Nationwide Egg Shortage Hits South Florida Bakeries Where It Hurts

A victim of the eggpocalypse.
A victim of the eggpocalypse.
Shutterstock

Thanks to a nationwide egg shortage, many people are shelling out more money on breakfast and baked goods. According to the website Food Processing: The Information Source for Food and Beverage Manufacturers, the avian flu (H5N2) outbreak that started in Iowa in mid-April took out more than 31 million chickens and turkeys in that state alone, affecting 77 farms. Statewide egg production in June was 763 million eggs, down a staggering 44 percent from the corresponding month last year.  

According to a recent article by Margery A. Beck of the Associated Press:

The H5N2 avian flu virus began showing up in Midwest commercial turkey and chicken farms this spring. To date, 48 million turkeys and chickens have died or were euthanized to prevent the virus from spreading further....Because of the egg crisis, the U.S. Department of Agriculture lowered its forecast for table egg production this year to 6.9 billion dozen, a 5.3 percent drop from 2014. By late May, the price for a dozen Midwest large eggs had soared 120 percent from their mid-April, pre-bird flu prices to $2.62, industry analyst group Urner Barry said. Prices began falling last week, but officials say it could take up to two years to return to normal production.

A commercial meat chicken production house in Florida.
A commercial meat chicken production house in Florida.
Photo by Larry Rana/Wikimedia Commons/PD-USGov-USDA


Although the last reported case of bird flu was more than a month ago, the shock waves continue to affect myriad local economies, including South Florida's. Fewer eggs in the market means higher egg prices, and in an area that easily decimates more flan than the entire nation combined, this means trouble.

“Girl, you’re preaching to the church. I live with this every day,” says Steve Crombe, owner of Sweeter Days Bake Shop in Fort Lauderdale.

Sweeter Days specializes in cupcakes topped with Swiss meringue — not the usual buttercream icing. The meringue involves whipping egg whites and sugar over a bain marie (simmering water bath) until they form soft peaks. This both stabilizes and lightens the icing, making it a light, fluffy mousse. The difference is apparent in the finished product, which is generously dolloped with about 40 percent icing.

After rattling off numbers and percentages he's committed to memory, Crombe’s dilemma is clear: Either raise prices or absorb the cost. (Changing his recipe is not an option.) His choice, for now, is the latter.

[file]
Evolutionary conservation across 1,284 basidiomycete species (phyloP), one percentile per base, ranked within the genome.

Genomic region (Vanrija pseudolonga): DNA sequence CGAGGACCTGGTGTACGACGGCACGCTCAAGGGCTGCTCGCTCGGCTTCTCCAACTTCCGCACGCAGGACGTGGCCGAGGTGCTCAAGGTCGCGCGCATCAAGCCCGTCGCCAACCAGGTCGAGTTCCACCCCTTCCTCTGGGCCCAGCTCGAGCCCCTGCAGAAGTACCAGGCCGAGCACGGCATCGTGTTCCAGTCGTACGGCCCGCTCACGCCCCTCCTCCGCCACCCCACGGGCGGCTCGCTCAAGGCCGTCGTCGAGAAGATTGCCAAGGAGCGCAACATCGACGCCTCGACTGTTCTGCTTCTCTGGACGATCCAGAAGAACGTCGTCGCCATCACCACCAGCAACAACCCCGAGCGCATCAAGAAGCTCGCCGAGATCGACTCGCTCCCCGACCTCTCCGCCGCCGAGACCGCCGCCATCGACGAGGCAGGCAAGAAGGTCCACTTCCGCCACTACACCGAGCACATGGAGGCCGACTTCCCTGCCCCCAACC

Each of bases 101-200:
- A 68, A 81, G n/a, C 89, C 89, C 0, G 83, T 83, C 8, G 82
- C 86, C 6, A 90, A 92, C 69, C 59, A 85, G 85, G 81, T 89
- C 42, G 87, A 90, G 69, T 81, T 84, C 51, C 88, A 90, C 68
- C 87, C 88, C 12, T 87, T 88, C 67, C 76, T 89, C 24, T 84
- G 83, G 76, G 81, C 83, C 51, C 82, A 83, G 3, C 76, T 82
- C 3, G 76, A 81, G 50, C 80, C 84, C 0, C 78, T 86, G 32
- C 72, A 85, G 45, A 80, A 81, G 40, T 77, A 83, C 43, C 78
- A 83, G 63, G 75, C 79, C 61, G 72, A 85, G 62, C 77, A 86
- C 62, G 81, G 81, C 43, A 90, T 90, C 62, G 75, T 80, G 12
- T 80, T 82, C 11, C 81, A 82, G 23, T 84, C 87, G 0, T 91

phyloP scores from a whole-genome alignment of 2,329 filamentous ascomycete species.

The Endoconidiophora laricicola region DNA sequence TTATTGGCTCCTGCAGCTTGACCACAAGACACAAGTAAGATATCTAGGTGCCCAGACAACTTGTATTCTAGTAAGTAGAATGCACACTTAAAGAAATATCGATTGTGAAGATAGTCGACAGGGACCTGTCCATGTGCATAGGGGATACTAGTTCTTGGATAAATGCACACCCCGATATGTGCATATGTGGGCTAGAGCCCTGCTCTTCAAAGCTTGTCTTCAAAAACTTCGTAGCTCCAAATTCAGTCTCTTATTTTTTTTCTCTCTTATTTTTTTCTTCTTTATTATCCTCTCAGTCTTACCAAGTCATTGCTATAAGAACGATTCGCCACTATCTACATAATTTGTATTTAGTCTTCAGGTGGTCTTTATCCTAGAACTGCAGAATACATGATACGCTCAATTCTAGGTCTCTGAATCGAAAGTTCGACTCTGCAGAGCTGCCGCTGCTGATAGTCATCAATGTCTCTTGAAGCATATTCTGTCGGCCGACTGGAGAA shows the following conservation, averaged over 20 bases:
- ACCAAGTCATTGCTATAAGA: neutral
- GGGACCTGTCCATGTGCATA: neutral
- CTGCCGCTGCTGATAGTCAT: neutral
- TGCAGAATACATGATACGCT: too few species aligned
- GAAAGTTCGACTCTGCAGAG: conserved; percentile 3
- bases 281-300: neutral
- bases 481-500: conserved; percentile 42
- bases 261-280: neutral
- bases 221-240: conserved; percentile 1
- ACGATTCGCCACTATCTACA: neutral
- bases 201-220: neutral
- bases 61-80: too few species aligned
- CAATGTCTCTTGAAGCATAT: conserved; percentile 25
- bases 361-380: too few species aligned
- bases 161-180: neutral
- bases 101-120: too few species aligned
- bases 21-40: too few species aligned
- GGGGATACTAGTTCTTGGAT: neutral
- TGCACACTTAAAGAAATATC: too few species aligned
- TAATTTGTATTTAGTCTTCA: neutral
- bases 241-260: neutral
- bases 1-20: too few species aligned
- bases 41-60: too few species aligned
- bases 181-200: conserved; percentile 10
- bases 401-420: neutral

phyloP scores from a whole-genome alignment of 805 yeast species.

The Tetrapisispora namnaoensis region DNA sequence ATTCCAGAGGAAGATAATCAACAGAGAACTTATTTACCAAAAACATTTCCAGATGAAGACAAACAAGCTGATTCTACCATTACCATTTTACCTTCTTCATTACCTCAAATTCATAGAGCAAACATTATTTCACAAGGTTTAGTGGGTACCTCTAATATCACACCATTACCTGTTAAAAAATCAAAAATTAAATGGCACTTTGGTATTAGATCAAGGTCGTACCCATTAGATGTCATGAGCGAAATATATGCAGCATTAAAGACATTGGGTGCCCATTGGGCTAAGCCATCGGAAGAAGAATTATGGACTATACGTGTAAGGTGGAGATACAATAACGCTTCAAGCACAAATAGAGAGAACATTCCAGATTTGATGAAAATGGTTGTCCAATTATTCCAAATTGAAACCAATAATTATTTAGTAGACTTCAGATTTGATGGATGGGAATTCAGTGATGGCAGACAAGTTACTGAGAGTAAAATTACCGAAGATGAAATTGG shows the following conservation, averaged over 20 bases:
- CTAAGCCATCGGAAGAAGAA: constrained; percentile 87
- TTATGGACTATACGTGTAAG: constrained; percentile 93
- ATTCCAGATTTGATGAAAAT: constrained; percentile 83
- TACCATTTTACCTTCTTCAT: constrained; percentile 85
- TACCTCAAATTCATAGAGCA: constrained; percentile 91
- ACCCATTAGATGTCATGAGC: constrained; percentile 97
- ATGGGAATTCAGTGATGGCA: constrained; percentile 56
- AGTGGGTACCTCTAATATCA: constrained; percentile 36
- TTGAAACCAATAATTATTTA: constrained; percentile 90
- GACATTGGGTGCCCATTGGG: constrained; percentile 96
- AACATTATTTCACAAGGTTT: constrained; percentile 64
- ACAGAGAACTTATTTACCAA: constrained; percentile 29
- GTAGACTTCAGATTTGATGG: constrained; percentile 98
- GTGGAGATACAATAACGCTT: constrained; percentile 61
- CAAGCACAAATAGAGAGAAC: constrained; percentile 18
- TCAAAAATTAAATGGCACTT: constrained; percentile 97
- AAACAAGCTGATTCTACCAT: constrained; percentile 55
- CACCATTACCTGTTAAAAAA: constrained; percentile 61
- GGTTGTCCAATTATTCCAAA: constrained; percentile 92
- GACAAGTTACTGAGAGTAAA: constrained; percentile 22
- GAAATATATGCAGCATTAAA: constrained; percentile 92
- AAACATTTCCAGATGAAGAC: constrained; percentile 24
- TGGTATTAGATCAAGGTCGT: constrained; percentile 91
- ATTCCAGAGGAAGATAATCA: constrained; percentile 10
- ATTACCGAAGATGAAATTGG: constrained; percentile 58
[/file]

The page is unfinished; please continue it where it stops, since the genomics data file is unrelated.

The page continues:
“There is a perceived value [in a cupcake]. I have a product that costs $3.30. I can’t take it to $3.75. That’s a huge increase. We want to provide the same great product at the same cost.”

Swiss meringue frosted cupcakes at Sweeter Days Bake Shop, where they're putting off price increases as long as they can.
Swiss meringue frosted cupcakes at Sweeter Days Bake Shop, where they're putting off price increases as long as they can.

"We're not only getting affected a little," says Leone Padula, owner of Gran Forno on Las Olas Boulevard."We're getting affected a lot."

Gran Forno uses organic eggs in its quiches and bakes about 30 dozen brioche buns per week for other restaurants. To keep his loyal customers returning, Padula does not plan to raise prices. 


For many advocates, this shortage is a recent chapter in the debate over large-scale factory farming. Delray Beach organic farmer Jason "Farmer Jay" McCobb believes that doing away with massive farms housing thousands of chickens in close quarters and that taking it down to the local level is the answer.

“If it weren’t a problem to keep chickens in backyards, then we wouldn’t have egg shortages. We need to stop relying on big corporations to grow all of our food. This is what happens when we do that," says McCobb. “When animals are kept in close proximity, with the inability to move freely, this is where problems occur. When we keep animals moving, pathogens [like H5N2] never catch them.”

McCobb suggests that small bakeries should seek out small-scale, local farmers or even find a way to keep some egg-laying chickens for their own use, to keep things at the local level.

“A flock of 100 birds gives you about 85 eggs per day,” he says.

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Another option to beat the price hike is to go entirely egg-free. Vegetarian eateries, like Green Bar & Kitchen in Fort Lauderdale, offer an array of vegan sweets and cupcakes made with healthful egg substitutes.

Owner Elena Pezzo says, "We are psyched nowadays that there are companies like Hampton Creek and EN-R-GY making mainstream egg alternatives that are more affordable, healthier, and more sustainably produced than eggs. The company pairs scientists and chefs to study plants and transform them into a viable substitute for animal-based foods. This is great news for plant-based cafes like ourselves."

Sweeter Days Bake Shop is located in the Plaza Del Mar Shopping Center: 1497 N. Federal Hwy, Fort Lauderdale. Hours 10 a.m. to 6 p.m. Monday through Saturday. Call 954-396-3979, or visit sweeterdaysbakeshop.com.

Gran Forno is located at 1235 E. Las Olas Blvd, Fort Lauderdale. Hours are 7 a.m. to 6 p.m. daily. Call 954-467-2244, or visit gran-forno.com.

Green Bar & Kitchen is located at 1075 SE 17th St. Fort Lauderdale. Hours are 11 a.m. to 9 p.m. Monday through Saturday and 11 a.m. to 3 p.m. Sunday. Call 954-533-7507, or visit greenbarkitchen.com.

Use Current Location

Related Locations

miles
Sweeter Days Bake Shop

1497 N. Federal Highway
Fort Lauderdale, FL 33301

954-396-3979

www.sweeterdaysbakeshop.com

miles
Gran Forno Bakery

1235 E. Las Olas Blvd.
Fort Lauderdale, FL 33301

954-467-2244

www.granforno.com

miles
Green Bar & Kitchen

1075 SE 17th St.
Fort Lauderdale, FL 33316

954-533-7507

www.greenbarkitchen.com


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